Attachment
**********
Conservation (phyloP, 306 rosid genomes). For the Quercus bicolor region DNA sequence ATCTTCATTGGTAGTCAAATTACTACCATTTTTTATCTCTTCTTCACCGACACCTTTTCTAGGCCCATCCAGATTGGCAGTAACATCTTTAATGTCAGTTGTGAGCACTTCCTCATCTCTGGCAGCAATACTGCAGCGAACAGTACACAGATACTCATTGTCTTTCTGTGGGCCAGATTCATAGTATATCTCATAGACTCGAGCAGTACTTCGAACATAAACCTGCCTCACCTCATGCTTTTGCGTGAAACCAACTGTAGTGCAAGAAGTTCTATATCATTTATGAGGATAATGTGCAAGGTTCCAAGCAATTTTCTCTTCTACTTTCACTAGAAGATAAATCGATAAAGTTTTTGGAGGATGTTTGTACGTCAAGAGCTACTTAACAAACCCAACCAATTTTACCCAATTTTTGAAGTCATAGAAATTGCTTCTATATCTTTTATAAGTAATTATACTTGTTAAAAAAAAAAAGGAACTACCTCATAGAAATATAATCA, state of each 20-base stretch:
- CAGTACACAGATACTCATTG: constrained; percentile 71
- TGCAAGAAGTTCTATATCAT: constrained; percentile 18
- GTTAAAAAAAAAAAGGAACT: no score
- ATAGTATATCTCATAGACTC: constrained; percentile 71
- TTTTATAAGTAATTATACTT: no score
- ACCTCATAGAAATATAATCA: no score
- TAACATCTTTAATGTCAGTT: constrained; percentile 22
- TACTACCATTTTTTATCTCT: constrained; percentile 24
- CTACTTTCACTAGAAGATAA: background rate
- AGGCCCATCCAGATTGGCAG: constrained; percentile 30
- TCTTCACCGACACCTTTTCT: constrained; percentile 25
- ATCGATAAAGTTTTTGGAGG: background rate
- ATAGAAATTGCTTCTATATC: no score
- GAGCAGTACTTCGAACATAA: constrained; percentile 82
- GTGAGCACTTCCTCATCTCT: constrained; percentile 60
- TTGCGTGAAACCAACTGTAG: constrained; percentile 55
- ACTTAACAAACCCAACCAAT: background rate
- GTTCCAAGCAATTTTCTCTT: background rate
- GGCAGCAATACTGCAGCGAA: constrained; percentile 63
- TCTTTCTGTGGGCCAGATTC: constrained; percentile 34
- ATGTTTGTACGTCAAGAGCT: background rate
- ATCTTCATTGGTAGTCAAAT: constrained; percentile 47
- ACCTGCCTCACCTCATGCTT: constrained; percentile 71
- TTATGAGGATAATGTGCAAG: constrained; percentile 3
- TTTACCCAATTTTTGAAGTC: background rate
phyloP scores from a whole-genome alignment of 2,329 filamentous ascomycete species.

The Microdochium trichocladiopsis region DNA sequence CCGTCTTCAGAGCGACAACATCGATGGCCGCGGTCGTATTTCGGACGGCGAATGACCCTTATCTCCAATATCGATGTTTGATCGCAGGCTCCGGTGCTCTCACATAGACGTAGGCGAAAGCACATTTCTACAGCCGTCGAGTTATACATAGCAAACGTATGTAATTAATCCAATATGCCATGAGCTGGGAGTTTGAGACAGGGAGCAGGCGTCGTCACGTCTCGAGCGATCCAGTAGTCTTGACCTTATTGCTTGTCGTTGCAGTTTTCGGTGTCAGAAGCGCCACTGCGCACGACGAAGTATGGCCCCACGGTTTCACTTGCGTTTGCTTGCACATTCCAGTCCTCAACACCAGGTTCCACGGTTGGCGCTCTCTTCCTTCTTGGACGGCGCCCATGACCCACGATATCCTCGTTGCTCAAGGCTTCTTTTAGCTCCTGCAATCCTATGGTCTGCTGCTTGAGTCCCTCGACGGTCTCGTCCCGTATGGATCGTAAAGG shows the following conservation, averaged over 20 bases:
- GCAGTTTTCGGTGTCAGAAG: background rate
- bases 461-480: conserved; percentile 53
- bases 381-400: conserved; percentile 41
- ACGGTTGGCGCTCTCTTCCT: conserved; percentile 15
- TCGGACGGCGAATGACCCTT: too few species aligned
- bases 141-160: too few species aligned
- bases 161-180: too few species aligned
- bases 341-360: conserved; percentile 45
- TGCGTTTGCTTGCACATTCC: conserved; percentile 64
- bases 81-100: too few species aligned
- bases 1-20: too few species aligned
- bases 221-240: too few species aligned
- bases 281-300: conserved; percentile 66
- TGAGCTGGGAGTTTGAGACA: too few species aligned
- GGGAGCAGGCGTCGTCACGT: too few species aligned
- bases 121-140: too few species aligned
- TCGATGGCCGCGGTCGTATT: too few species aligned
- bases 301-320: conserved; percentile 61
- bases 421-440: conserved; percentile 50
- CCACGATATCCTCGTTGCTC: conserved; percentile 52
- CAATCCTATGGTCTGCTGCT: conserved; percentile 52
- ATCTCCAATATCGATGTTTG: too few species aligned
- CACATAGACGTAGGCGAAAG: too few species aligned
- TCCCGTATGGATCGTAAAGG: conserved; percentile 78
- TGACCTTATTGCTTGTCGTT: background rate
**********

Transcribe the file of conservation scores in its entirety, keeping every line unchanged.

Conservation (phyloP, 306 rosid genomes). For the Quercus bicolor region DNA sequence ATCTTCATTGGTAGTCAAATTACTACCATTTTTTATCTCTTCTTCACCGACACCTTTTCTAGGCCCATCCAGATTGGCAGTAACATCTTTAATGTCAGTTGTGAGCACTTCCTCATCTCTGGCAGCAATACTGCAGCGAACAGTACACAGATACTCATTGTCTTTCTGTGGGCCAGATTCATAGTATATCTCATAGACTCGAGCAGTACTTCGAACATAAACCTGCCTCACCTCATGCTTTTGCGTGAAACCAACTGTAGTGCAAGAAGTTCTATATCATTTATGAGGATAATGTGCAAGGTTCCAAGCAATTTTCTCTTCTACTTTCACTAGAAGATAAATCGATAAAGTTTTTGGAGGATGTTTGTACGTCAAGAGCTACTTAACAAACCCAACCAATTTTACCCAATTTTTGAAGTCATAGAAATTGCTTCTATATCTTTTATAAGTAATTATACTTGTTAAAAAAAAAAAGGAACTACCTCATAGAAATATAATCA, state of each 20-base stretch:
- CAGTACACAGATACTCATTG: constrained; percentile 71
- TGCAAGAAGTTCTATATCAT: constrained; percentile 18
- GTTAAAAAAAAAAAGGAACT: no score
- ATAGTATATCTCATAGACTC: constrained; percentile 71
- TTTTATAAGTAATTATACTT: no score
- ACCTCATAGAAATATAATCA: no score
- TAACATCTTTAATGTCAGTT: constrained; percentile 22
- TACTACCATTTTTTATCTCT: constrained; percentile 24
- CTACTTTCACTAGAAGATAA: background rate
- AGGCCCATCCAGATTGGCAG: constrained; percentile 30
- TCTTCACCGACACCTTTTCT: constrained; percentile 25
- ATCGATAAAGTTTTTGGAGG: background rate
- ATAGAAATTGCTTCTATATC: no score
- GAGCAGTACTTCGAACATAA: constrained; percentile 82
- GTGAGCACTTCCTCATCTCT: constrained; percentile 60
- TTGCGTGAAACCAACTGTAG: constrained; percentile 55
- ACTTAACAAACCCAACCAAT: background rate
- GTTCCAAGCAATTTTCTCTT: background rate
- GGCAGCAATACTGCAGCGAA: constrained; percentile 63
- TCTTTCTGTGGGCCAGATTC: constrained; percentile 34
- ATGTTTGTACGTCAAGAGCT: background rate
- ATCTTCATTGGTAGTCAAAT: constrained; percentile 47
- ACCTGCCTCACCTCATGCTT: constrained; percentile 71
- TTATGAGGATAATGTGCAAG: constrained; percentile 3
- TTTACCCAATTTTTGAAGTC: background rate
phyloP scores from a whole-genome alignment of 2,329 filamentous ascomycete species.

The Microdochium trichocladiopsis region DNA sequence CCGTCTTCAGAGCGACAACATCGATGGCCGCGGTCGTATTTCGGACGGCGAATGACCCTTATCTCCAATATCGATGTTTGATCGCAGGCTCCGGTGCTCTCACATAGACGTAGGCGAAAGCACATTTCTACAGCCGTCGAGTTATACATAGCAAACGTATGTAATTAATCCAATATGCCATGAGCTGGGAGTTTGAGACAGGGAGCAGGCGTCGTCACGTCTCGAGCGATCCAGTAGTCTTGACCTTATTGCTTGTCGTTGCAGTTTTCGGTGTCAGAAGCGCCACTGCGCACGACGAAGTATGGCCCCACGGTTTCACTTGCGTTTGCTTGCACATTCCAGTCCTCAACACCAGGTTCCACGGTTGGCGCTCTCTTCCTTCTTGGACGGCGCCCATGACCCACGATATCCTCGTTGCTCAAGGCTTCTTTTAGCTCCTGCAATCCTATGGTCTGCTGCTTGAGTCCCTCGACGGTCTCGTCCCGTATGGATCGTAAAGG shows the following conservation, averaged over 20 bases:
- GCAGTTTTCGGTGTCAGAAG: background rate
- bases 461-480: conserved; percentile 53
- bases 381-400: conserved; percentile 41
- ACGGTTGGCGCTCTCTTCCT: conserved; percentile 15
- TCGGACGGCGAATGACCCTT: too few species aligned
- bases 141-160: too few species aligned
- bases 161-180: too few species aligned
- bases 341-360: conserved; percentile 45
- TGCGTTTGCTTGCACATTCC: conserved; percentile 64
- bases 81-100: too few species aligned
- bases 1-20: too few species aligned
- bases 221-240: too few species aligned
- bases 281-300: conserved; percentile 66
- TGAGCTGGGAGTTTGAGACA: too few species aligned
- GGGAGCAGGCGTCGTCACGT: too few species aligned
- bases 121-140: too few species aligned
- TCGATGGCCGCGGTCGTATT: too few species aligned
- bases 301-320: conserved; percentile 61
- bases 421-440: conserved; percentile 50
- CCACGATATCCTCGTTGCTC: conserved; percentile 52
- CAATCCTATGGTCTGCTGCT: conserved; percentile 52
- ATCTCCAATATCGATGTTTG: too few species aligned
- CACATAGACGTAGGCGAAAG: too few species aligned
- TCCCGTATGGATCGTAAAGG: conserved; percentile 78
- TGACCTTATTGCTTGTCGTT: background rate